The long-time director of the Baltimore County library system plans to retire next June, he announced Wednesday. James H. Fish has directed the 19-branch system since 1996. Library officials say his accomplishments include expanding hours, opening new facilities, introducing e-books and creating the Storyville "learning villages" for babies and young children. The library board of trustees plans to conduct a national search to replace Fish. In a statement, Fish said he approaches his retirement with mixed emotions.
NEWS
By Pete Pichaske | August 7, 2013
Alaina Grubb, 31, wanted to do something stimulating and fun with her young niece and nephew the other day, so she took them to the county library in Woodlawn. Seriously. The library. Specifically, the Arbutus woman took Hayden Grubb, 5, and her 4-year-old brother Lincoln to Storyville, an elaborate, interactive, "magical town" designed for young children from newborns to 5-year-olds. "It's great, a wonderful resource, and they love it," said Grubb, standing in the town's play kitchen watching Hayden arrange plastic pizza slices in a tray and Lincoln stack colorful dishes in a sink.
NEWS
By Childs Walker, The Baltimore Sun | June 4, 2012
Mary Hastler knew she was about to create a fuss, knew that, unfair as she might find it, people were going to label her the last thing a librarian wants to be called — censor. You don't refuse to carry the most talked-about series of books in the country without anyone noticing. But as she read E.L. James' erotic novel, "Fifty Shades of Grey," on her iPad, Hastler couldn't reconcile its words with the Harford County Public Library's policy not to buy pornography. Hastler, the county's library director, says she has no problem with your run-of-the-mill bodice-ripper.
NEWS
By By Mary Gail Hare | The Baltimore Sun | March 1, 2010
When Cindy Ulrich's grandson bursts through the front door of her Bowleys Quarters home, he asks the same question: Is it library day? Ulrich says 3-year-old Dalton Scheckells looks forward to their visits to the Rosedale branch of the Baltimore County Library, where he can shop, cook, build and garden in Storyville, a child-scale village that he never wants to leave. "This is just a fantastic place, where there is no 'can't touch' and everything is their size," Ulrich said.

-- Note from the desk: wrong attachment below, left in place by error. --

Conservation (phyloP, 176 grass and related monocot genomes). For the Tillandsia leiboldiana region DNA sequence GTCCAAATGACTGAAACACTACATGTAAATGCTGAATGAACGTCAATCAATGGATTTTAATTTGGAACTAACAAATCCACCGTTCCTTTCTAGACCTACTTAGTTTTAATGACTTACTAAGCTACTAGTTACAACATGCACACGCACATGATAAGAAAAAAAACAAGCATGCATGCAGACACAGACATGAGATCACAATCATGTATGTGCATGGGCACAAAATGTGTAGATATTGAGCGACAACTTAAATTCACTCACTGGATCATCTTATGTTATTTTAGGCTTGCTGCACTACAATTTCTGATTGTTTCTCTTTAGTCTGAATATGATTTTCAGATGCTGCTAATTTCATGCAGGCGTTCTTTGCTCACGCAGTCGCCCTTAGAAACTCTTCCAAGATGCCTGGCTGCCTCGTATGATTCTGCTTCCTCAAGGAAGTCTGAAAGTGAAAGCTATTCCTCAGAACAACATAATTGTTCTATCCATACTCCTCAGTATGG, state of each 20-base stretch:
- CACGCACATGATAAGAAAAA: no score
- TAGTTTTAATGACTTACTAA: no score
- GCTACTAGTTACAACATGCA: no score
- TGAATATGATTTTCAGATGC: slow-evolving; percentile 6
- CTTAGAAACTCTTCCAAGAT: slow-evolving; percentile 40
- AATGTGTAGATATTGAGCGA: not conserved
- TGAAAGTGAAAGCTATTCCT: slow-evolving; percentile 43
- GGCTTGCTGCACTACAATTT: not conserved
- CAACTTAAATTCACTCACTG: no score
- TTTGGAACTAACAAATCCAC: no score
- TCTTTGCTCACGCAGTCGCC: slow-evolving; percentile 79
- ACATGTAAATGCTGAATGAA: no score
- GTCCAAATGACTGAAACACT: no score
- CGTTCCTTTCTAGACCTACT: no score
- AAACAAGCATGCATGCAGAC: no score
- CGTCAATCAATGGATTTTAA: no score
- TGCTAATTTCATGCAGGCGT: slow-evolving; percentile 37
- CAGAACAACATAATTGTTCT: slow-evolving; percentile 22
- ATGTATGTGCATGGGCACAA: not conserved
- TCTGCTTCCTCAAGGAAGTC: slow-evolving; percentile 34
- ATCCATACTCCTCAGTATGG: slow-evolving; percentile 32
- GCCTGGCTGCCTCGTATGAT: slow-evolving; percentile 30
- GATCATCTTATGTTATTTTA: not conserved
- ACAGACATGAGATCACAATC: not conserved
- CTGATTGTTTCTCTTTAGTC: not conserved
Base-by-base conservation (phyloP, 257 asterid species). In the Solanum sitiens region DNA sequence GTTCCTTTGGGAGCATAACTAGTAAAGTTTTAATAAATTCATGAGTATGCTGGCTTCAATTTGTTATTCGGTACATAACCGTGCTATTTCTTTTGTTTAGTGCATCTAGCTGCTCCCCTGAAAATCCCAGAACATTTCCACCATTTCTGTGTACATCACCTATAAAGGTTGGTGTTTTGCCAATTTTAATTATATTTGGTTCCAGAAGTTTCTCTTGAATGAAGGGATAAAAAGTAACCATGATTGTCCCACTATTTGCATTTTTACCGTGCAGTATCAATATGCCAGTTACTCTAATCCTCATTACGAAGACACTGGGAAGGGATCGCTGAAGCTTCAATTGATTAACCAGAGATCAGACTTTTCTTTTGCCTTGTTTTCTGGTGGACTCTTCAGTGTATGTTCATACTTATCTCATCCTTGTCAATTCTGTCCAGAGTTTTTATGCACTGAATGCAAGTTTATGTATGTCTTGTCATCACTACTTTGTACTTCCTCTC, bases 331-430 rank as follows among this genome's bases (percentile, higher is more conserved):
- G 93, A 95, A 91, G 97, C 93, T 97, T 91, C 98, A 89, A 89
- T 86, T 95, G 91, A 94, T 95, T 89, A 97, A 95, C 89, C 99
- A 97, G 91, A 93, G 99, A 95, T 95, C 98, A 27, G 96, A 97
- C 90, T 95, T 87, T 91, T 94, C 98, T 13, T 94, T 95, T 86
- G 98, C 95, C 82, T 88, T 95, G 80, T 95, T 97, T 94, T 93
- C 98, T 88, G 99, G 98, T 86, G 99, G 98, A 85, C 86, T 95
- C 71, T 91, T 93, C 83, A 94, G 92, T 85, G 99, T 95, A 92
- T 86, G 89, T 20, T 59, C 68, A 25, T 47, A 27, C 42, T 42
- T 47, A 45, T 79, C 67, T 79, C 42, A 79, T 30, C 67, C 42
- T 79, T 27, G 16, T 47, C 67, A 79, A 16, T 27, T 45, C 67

EXPLORE
By Jennifer Broadwater, The Baltimore Sun Media Group | October 3, 2013
"Growing up, I would play librarian,” says Mary Hastler.  “I would line my stuffed animals up, and they would check out books.” So maybe it's no surprise that during Hastler's first career in health-care administration, she began volunteering with Bel Air Friends of the Library, helping organize fundraisers. Soon enough, she was working nine hours a week at the library, which snowballed into a new career. In 2010, she became director of the Harford County Public Library. Hastler's mission is to reinvent the library continually to maintain its relevance to the public.
NEWS
February 28, 2014
Christine Crawford, vice president of the Baltimore County Chamber of Commerce, was recently named to the board for the The Foundation for Baltimore County Public Library. The foundation provides funding for projects that encourage children and young adults to cultivate enthusiasm for reading and learning -- such as Storyville, My First Library Card and Summer Reading Club - and raises funds for programs or projects that enhance systemwide library goals and objectives. Crawford joined the Baltimore County Chamber of Commerce in July 2005 as director of membership.
NEWS
February 9, 2009
Harford crash victim identified as N.Y. woman State police have identified the passenger killed Saturday in a single-vehicle accident in Harford County as Lisa C. Francois, 33, of Brooklyn, N.Y. Francois was pronounced dead at the scene after the accident about 2:30 p.m. Saturday in which a 2006 Honda Civic traveling in the left lane of Interstate 95 South near Route 543 crossed two lanes into the right shoulder and overturned several times. The driver, Jocelin Drew, 55, and a front-seat passenger, Amos Headley, 67, both of Roosevelt, N.Y., were taken to Maryland Shock Trauma Center with injuries that police said were not life-threatening.